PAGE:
Travis Noble, P.C. | Attorneys At Law
Travis Noble, P.C. | Attorneys At Law
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What is the standardized field sobriety test?

On Behalf of | Feb 23, 2024 | Drunk Driving

People who are pulled over due to an officer’s suspicion that they might be drunk driving may be asked to take a field sobriety test so officers can determine if they are impaired. While there are many different types of these tests, only the standardized field sobriety test (SFST) is considered reliable.

The SFST is backed by the National Highway Traffic Safety Administration (NHTSA). The purpose of SFSTs is to provide a systematic method for officers to identify impairment and make more informed decisions about whether further testing or arrest is warranted.

Horizontal gaze nystagmus test

The horizontal gaze nystagmus test requires the driver to follow an object side-to-side. The officer looks for involuntary jerking in the eye that increases when a person is impaired. This test is considered by many to be the most reliable of the SFSTs, as it is less influenced by a person’s physical ability or balance. However, it’s not without its critics, who argue that various factors other than impairment can influence the results.

Walk-and-turn test

The walk-and-turn test assesses a suspect’s ability to complete tasks requiring divided attention, simulating the multitasking required for driving. In this test, the driver has to take nine steps, heel to toe. At the end of the nine steps, they have to pivot on one foot, turn and return to the starting point in the same manner. This test is designed to measure both physical and cognitive impairment.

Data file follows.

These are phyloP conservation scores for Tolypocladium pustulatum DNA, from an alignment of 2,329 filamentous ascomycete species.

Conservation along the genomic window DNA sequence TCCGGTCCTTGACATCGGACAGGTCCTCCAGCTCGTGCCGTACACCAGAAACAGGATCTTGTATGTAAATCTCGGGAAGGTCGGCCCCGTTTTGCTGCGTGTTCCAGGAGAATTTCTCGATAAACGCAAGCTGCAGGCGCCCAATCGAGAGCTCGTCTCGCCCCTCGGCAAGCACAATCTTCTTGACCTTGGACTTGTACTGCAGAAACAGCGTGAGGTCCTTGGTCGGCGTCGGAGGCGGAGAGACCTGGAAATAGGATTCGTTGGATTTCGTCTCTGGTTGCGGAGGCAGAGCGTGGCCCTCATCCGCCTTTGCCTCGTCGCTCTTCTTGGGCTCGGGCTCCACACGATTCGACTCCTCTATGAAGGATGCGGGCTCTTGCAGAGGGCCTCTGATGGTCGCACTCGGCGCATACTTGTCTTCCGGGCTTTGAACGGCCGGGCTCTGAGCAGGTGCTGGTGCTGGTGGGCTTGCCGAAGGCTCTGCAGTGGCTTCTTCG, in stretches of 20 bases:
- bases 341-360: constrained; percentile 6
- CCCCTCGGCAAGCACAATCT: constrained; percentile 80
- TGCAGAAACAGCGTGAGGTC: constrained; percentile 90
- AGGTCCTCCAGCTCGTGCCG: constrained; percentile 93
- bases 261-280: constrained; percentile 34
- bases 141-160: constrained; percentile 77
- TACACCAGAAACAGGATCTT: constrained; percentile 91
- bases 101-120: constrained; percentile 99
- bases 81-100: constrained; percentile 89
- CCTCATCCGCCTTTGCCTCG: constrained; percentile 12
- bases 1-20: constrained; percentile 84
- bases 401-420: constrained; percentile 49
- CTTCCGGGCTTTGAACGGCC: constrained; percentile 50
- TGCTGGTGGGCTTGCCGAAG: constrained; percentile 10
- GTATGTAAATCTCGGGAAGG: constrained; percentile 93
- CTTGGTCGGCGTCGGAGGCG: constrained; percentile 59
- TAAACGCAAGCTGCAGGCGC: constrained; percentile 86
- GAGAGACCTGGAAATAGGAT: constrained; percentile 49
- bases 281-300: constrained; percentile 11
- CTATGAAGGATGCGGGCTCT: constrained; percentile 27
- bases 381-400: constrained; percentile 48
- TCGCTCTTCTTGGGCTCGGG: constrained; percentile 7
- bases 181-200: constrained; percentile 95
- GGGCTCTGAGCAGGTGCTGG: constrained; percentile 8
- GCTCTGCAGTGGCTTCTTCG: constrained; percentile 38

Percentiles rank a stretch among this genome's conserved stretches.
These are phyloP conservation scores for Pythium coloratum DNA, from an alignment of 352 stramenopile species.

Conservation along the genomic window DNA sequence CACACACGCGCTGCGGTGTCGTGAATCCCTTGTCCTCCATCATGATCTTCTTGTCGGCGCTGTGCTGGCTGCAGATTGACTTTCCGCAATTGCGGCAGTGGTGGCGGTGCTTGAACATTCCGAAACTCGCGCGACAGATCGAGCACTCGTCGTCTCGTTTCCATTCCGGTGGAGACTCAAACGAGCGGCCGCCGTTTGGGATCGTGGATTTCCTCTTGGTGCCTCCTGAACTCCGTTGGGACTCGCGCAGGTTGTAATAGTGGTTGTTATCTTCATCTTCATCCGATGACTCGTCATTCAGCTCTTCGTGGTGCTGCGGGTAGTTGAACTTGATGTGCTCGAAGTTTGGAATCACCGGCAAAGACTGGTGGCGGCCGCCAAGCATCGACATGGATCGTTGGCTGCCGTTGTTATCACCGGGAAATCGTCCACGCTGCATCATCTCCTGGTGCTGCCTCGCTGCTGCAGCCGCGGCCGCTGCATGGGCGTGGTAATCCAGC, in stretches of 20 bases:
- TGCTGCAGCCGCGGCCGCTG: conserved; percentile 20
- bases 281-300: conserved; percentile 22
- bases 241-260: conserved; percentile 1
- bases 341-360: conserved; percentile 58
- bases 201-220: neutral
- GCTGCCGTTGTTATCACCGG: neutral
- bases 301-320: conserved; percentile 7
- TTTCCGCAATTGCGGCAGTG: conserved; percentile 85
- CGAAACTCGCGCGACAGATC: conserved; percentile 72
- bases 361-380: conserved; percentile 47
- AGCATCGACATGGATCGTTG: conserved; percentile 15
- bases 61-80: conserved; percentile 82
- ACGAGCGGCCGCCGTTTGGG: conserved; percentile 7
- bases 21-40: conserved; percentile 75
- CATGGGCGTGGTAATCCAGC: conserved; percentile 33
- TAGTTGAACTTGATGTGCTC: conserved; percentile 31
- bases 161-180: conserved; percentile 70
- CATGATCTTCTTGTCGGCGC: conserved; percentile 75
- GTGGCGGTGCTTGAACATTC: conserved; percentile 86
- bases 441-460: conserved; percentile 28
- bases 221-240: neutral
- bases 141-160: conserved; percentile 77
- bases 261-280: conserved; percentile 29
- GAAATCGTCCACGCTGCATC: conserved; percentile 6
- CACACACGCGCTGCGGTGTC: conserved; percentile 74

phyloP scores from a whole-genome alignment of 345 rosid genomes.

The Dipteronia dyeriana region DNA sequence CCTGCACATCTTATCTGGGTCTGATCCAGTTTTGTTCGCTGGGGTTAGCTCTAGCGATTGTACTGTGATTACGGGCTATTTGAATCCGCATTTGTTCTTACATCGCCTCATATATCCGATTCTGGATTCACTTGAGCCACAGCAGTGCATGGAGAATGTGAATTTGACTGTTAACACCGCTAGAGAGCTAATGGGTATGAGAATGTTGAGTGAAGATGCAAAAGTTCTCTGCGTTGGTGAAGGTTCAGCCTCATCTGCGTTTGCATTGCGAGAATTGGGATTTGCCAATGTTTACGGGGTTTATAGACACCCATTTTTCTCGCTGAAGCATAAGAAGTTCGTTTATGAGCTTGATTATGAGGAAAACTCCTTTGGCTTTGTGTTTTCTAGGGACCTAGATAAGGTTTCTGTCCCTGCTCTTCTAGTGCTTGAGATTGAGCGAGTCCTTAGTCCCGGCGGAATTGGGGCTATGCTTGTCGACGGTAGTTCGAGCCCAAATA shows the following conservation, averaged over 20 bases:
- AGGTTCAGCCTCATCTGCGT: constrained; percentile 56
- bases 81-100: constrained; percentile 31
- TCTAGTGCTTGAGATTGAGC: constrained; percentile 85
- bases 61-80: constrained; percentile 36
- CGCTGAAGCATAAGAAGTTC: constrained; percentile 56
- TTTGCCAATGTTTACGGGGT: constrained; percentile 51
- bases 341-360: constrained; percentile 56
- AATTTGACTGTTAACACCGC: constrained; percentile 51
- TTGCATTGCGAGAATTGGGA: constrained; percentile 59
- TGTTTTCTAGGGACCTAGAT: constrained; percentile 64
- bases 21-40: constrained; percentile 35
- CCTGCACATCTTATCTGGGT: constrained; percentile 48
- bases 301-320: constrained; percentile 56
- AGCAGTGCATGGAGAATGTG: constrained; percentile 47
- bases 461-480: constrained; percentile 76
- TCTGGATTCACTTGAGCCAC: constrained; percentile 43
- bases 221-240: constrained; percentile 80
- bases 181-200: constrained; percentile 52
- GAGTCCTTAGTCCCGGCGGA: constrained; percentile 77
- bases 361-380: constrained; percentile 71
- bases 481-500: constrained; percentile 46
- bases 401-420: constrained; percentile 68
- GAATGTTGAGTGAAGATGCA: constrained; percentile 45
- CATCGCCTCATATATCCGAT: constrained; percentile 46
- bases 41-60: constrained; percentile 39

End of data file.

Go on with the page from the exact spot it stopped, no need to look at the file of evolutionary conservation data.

One-leg stand test

Like the walk-and-turn test, the one-leg stand evaluates an individual’s physical control and mental focus, critical components for safe driving. The driver has to hold one foot six inches off the ground. They must count while doing this and can only stop when the officer instructs them to do so.

A person who’s facing drunk driving charges may call an SFST into question as part of their defense strategy. Working with a legal representative who’s able to evaluate the situation, explain the options to the defendant and help them to craft a defense that shows their side of the matter in the most effective manner possible is generally advisable, given how much is at stake in cases like this.

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Travis L. Noble is a graduate of the National College for DUI Defense at Harvard University, and he lectures at seminars nationwide on DWI/DUI topics. He is the lawyer whom other lawyers consult to defend their DWI clients. Most importantly, he has a track record of successfully defending some of the toughest DWI cases in Missouri and beyond.

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